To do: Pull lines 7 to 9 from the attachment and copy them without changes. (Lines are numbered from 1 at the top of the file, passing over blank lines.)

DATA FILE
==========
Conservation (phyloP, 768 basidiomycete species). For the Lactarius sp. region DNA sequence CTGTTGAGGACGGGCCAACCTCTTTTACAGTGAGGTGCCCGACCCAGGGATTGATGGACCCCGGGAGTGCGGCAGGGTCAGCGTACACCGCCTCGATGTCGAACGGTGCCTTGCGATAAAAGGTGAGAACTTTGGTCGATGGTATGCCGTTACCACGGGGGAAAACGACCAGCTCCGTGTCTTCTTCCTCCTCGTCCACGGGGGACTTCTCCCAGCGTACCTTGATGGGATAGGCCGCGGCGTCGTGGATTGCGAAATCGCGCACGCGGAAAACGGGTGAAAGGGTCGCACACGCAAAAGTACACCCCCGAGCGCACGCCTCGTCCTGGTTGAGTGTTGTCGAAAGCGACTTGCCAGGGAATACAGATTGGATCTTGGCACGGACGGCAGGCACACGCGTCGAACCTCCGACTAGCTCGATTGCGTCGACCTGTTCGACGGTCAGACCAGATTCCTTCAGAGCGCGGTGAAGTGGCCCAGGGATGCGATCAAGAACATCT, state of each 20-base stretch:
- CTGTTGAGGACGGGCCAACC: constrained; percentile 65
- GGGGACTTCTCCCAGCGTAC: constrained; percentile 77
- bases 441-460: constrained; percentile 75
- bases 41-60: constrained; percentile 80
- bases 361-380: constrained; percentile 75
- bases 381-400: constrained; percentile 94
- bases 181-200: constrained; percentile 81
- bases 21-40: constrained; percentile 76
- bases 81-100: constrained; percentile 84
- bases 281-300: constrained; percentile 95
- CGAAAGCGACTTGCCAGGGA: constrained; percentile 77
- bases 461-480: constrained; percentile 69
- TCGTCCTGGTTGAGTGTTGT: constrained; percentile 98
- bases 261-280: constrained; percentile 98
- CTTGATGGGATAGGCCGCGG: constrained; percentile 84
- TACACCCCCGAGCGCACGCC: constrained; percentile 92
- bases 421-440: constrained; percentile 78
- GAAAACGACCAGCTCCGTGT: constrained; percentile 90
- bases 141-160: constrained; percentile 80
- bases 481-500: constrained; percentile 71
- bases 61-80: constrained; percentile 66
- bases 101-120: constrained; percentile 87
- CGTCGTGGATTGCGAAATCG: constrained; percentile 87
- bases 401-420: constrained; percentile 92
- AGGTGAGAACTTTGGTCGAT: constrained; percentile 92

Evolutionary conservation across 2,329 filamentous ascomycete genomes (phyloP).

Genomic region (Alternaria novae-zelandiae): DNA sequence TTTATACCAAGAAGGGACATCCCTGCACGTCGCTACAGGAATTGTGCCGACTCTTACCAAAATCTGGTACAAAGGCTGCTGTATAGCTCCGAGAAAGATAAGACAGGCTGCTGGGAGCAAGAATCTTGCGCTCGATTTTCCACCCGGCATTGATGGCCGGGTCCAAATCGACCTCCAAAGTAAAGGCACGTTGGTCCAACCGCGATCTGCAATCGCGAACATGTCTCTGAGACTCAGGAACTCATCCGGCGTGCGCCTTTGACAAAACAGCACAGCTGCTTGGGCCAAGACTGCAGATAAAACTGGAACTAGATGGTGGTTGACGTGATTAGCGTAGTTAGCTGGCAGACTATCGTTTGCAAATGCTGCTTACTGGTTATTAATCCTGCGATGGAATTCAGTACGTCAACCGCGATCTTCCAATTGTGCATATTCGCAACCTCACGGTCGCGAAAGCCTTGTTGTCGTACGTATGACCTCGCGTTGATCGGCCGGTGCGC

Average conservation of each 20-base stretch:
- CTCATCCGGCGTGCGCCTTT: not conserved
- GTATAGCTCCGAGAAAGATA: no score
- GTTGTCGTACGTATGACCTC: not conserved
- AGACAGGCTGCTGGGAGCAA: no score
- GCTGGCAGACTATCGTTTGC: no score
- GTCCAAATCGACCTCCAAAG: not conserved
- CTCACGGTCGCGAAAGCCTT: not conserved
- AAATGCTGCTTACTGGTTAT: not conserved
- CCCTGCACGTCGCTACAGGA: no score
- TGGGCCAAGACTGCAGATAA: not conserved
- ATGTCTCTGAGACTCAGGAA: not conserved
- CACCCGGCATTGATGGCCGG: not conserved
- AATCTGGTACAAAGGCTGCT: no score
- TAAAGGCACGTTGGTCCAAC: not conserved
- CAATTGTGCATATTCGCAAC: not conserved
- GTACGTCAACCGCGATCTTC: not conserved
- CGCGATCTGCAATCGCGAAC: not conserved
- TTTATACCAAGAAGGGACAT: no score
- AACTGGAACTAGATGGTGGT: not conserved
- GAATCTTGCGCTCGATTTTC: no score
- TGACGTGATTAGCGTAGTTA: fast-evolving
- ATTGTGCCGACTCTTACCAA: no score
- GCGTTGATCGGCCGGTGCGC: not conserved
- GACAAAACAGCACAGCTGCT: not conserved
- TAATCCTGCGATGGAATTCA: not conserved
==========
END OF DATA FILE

- bases 381-400: constrained; percentile 94
- bases 181-200: constrained; percentile 81
- bases 21-40: constrained; percentile 76